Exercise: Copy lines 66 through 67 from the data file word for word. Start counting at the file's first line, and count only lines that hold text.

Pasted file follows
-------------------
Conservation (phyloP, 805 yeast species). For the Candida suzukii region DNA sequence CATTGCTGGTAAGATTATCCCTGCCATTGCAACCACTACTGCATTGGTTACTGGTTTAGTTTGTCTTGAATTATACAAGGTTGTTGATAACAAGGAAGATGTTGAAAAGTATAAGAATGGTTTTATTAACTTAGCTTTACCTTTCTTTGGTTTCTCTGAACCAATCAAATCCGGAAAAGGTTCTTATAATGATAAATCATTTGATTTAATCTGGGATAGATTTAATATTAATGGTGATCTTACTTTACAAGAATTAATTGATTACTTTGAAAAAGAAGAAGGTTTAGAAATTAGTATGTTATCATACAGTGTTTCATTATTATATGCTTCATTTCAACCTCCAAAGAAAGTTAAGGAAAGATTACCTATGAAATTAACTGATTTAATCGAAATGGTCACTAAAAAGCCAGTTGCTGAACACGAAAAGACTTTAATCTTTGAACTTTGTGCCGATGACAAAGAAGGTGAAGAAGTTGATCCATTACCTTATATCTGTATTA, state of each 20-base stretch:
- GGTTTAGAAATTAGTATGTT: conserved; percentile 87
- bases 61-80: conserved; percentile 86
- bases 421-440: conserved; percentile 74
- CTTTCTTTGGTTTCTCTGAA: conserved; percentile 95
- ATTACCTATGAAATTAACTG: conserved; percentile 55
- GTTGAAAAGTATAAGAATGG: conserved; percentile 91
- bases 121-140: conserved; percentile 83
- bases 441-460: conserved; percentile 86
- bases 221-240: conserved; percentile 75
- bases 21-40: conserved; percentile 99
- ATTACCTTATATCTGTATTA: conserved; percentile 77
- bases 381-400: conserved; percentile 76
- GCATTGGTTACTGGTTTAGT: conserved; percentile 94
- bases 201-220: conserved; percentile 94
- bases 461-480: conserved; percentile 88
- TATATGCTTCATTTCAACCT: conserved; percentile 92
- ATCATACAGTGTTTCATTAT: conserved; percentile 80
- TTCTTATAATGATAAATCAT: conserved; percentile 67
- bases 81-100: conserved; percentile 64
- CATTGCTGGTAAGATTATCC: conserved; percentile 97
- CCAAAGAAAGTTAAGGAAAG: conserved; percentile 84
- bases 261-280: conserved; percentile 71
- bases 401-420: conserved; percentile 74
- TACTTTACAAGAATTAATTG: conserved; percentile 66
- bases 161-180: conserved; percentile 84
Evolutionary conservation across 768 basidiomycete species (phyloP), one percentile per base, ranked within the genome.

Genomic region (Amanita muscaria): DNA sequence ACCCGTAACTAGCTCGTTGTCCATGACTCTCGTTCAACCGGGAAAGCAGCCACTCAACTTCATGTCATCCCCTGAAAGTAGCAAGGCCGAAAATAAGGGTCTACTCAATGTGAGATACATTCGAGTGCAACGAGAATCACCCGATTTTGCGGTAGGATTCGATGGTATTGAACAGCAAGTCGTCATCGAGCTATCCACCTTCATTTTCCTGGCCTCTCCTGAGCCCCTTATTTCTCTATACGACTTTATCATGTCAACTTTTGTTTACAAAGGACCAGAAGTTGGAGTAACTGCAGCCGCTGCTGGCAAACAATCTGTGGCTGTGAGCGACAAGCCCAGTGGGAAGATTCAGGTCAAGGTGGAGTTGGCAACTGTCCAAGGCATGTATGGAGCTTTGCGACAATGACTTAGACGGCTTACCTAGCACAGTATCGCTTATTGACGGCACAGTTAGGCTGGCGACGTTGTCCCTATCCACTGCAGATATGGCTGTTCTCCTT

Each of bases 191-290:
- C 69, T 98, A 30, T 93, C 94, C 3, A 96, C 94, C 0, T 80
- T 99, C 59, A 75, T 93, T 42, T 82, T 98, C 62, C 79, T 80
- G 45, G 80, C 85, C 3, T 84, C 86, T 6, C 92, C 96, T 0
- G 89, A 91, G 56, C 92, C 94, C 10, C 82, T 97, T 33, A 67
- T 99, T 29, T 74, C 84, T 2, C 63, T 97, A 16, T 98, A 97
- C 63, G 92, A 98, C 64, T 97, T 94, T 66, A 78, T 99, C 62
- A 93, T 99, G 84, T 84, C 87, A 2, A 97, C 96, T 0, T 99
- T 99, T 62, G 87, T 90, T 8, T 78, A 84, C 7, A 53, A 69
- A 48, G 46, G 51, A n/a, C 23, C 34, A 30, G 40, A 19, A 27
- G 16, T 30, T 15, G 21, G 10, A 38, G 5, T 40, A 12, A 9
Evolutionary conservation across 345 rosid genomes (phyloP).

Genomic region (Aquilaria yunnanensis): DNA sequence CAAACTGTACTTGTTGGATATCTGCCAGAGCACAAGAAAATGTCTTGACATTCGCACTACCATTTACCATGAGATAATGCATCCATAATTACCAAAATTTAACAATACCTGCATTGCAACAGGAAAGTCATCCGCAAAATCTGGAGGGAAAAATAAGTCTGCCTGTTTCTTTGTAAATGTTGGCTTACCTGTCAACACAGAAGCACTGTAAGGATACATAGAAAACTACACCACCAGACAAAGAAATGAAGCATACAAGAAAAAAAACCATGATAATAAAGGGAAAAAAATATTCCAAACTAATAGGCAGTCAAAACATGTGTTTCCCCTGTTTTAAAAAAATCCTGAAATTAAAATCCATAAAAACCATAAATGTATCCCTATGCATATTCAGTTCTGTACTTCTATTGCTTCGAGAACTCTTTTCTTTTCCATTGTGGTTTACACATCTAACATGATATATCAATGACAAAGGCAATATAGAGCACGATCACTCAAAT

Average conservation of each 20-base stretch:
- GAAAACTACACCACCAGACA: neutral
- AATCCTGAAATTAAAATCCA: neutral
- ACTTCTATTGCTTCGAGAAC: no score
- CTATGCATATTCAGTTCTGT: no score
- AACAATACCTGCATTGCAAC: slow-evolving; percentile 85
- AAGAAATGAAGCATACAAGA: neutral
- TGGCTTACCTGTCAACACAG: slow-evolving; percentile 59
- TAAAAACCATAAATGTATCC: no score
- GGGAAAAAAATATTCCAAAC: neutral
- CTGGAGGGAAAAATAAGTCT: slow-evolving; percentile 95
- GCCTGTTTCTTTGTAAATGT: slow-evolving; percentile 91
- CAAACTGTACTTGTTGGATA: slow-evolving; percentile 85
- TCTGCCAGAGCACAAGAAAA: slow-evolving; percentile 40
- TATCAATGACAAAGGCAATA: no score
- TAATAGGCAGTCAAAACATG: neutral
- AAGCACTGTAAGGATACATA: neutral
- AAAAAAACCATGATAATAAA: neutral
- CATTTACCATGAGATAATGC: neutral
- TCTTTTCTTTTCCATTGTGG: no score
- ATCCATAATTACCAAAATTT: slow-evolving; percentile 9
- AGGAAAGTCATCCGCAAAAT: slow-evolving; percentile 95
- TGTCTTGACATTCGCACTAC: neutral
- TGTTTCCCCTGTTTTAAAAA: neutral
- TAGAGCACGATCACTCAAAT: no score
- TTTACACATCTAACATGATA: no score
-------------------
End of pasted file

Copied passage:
- TAGAGCACGATCACTCAAAT: no score
- TTTACACATCTAACATGATA: no score